Days Langtang Valley & Gosainkunda Lake Trek
DAY 01 :
We drive from Kathmandu to Trishuli via Kakani, an excellent spot to
view Mountain range, for about 4 hours and from Trishuli it's a steady
drive of about another 4 hours up to Dunche (1970m) and it's 110 km
in total. Dunche is our campsite for today. From here we have excellent
views of the high peaks. The most notable are Gheng (6581m), and Langtang
Lirung (7246m) to the north and Ganesh peak (7460m) to the west.
Crossing the Trishuli river (1680 m) as it drains away from the Gosainkund
Lakes, we climb steeply through beautiful Chir and Blue pine forest.
This is usually an excellent day for wildlife and birds. By the time
we reach Syabur (2130m), out camp site, the views the Langtang valley
are magnificent and more and more of the snow peaks of Tibet became
We descend to the Langtang river (1890m), cross and head upriver through
an impressive gorge. For the rest of the day, there is almost no human
habitation but the forests of rhododendron and prickly leafed oak, alive
with birdlife. We camp at Gomna (1804M), just as the valley starts to
The valley is now the typical glacier-worn-shaped valley,
in contrast to the steep water-worn V-shaped valley, we passed through
earlier. Keep our eyes open for the Himalayan Thar, a large mountain
goat often seen on the higher slopes. Views of the valley and its soaring
peaks are vary impressive. We lunch near the Tibetan village of Langtang.
After Lunch, we continue through the Yak pastures under the great snow
peaks to Kyangin Gompa (3800m) and camp.
Today is a rest and exploration day. From out campsite, the views of
Langtang Lirung (7246m), Langtang Ri (7239m), Lonpo Gang (7100m), and
Dorji Lakpa (6989m) are magnificent. This is a day to rest and relax
or if you wish, there are several worthwhile excursion up to the glaciers.
A 2 hours climb to Yala, a small cheese factory provides spectacular
views. The valley is in the midst of exceptionally rugged and beautiful
mountain ranges, ringed with glaciers, snowfalls and huge moraines.
We retrace our steps downhill to Gomna. A very pleasant walk.
We descend downhill to cross the Langtang river again. We have plenty
of time to enjoy the large stands of Larch, the flowers and the valley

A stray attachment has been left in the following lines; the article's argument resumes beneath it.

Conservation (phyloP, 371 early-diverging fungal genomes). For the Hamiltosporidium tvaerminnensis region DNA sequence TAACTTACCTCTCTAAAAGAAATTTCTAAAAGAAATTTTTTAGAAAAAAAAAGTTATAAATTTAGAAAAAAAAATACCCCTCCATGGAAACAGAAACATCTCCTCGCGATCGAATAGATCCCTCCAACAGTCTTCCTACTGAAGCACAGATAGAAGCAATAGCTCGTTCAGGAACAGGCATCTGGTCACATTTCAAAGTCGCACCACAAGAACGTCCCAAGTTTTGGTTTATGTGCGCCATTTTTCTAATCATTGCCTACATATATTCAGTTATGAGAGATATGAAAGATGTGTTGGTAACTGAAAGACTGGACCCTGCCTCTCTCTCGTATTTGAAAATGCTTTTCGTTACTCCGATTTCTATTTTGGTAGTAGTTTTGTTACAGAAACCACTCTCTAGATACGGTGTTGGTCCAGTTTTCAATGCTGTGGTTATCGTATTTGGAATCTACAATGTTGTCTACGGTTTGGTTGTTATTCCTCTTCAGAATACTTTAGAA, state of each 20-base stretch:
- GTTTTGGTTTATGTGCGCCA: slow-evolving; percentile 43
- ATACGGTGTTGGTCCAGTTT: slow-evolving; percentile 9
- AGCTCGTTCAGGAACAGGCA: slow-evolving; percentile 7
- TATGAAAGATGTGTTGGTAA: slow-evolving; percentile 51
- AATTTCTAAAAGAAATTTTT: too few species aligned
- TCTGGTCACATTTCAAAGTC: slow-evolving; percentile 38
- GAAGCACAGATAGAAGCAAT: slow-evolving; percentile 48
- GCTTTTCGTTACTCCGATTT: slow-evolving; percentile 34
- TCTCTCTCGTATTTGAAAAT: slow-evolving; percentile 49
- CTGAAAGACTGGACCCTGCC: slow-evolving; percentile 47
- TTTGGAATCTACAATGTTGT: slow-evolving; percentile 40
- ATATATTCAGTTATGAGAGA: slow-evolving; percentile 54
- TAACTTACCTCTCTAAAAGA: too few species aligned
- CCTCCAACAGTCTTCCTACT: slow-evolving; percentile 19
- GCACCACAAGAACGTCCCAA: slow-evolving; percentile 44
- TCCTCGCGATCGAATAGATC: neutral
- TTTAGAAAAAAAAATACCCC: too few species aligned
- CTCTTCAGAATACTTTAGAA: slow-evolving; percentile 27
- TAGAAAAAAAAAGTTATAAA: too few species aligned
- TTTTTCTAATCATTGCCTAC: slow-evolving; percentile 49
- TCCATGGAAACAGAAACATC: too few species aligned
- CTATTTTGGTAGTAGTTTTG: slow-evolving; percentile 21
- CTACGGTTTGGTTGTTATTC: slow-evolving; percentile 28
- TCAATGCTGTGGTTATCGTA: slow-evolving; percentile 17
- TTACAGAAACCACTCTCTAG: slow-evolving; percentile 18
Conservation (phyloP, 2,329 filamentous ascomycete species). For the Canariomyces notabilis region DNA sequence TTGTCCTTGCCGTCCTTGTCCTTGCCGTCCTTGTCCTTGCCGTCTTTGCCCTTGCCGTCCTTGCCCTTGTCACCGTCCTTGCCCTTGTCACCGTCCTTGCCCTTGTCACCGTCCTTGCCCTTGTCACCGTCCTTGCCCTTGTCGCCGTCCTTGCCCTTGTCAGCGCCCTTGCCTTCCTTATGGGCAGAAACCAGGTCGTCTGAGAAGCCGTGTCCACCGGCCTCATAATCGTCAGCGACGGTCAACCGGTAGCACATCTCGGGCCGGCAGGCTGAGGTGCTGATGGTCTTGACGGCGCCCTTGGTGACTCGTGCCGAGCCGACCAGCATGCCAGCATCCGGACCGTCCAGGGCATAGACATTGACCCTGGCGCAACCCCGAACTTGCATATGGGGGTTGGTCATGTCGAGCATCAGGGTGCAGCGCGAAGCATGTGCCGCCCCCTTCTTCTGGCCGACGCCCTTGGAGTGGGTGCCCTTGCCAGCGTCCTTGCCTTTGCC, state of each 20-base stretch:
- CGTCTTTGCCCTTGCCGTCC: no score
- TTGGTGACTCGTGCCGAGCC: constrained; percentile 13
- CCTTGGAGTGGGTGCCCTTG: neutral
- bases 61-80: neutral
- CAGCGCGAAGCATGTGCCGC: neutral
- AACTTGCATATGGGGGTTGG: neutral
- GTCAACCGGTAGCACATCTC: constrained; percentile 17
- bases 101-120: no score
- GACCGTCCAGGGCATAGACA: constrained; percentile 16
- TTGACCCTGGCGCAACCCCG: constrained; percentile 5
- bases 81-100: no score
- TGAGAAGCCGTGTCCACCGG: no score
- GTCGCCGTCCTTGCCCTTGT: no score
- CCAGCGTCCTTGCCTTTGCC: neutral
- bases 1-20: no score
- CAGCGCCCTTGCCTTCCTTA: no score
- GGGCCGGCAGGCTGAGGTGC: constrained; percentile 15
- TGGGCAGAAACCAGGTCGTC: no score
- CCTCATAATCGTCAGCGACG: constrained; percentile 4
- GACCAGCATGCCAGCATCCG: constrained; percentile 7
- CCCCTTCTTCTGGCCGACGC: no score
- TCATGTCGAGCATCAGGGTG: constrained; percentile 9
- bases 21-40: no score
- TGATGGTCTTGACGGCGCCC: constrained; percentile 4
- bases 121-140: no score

views. After lunch, we climb steeply ton Syabru and camp.
A day climbing through forests of fir and rhododendron. The only signs
of human habitation are the occasional shepherd's huts. At the points
where water is found. We camp near the deserted Sing Gompa(3254m).
A steep rugged trail but adequately compensated for by
dramatic views: to the west-Himal Chuli (7893m), Manaslu (8156m), and
Ganesh peak (7406m). And possibly even the Annapurna ranges. Towards
the north, across the valley is Lngtang Lirung. We pass the few huts
in high yak pastures of Laurebina (3901m), cross a small ridge and have
our first views of the Holy Lakes. There are over a dozen lakes in the
Gosainkund Basin, the main three being Saraswatikund, Bhairavkund and
Gosainkund. According to the legend, Gosainkund was created by Lord
Shiva when he pierced a glacier with his trident to obtain water to
quench his thirst after swallowing some poison. Camp at Gosainkund (4300m).
We continue over rugged trails and pass several trains and pass several
other smaller lakes to the Thare Pati Pass (4602m), then descend along
a ridge to the treeline past beautiful waterfalls, through juniper and
rhododendron forest, we descend to the huts to Thare Pati. This is a
long but very interesting day and we camp at Thare Pati.
We drop steadily all day through fir and rhododendron forests and then
through prickly leafed oak forest. We camp at the Tamang village of
Gul Bhangjyang (2130 m). This ridgewalk provides excellent views of
the mountains and the Helambu valley.
The day's walk consists of gentle 'ups & downs' generally following
a ridge to camp just above Chisopani (2194m) with excellent panoramic
views of the Himalaya from Ganesh to Everest.
We climb to the small pass at Burlang Bhagjyang (2438m) and take our
last look at the great line of snow peaks of the Himalaya before descending
to the Kathmandu valley and Sundarijal (1457m) from where we drive back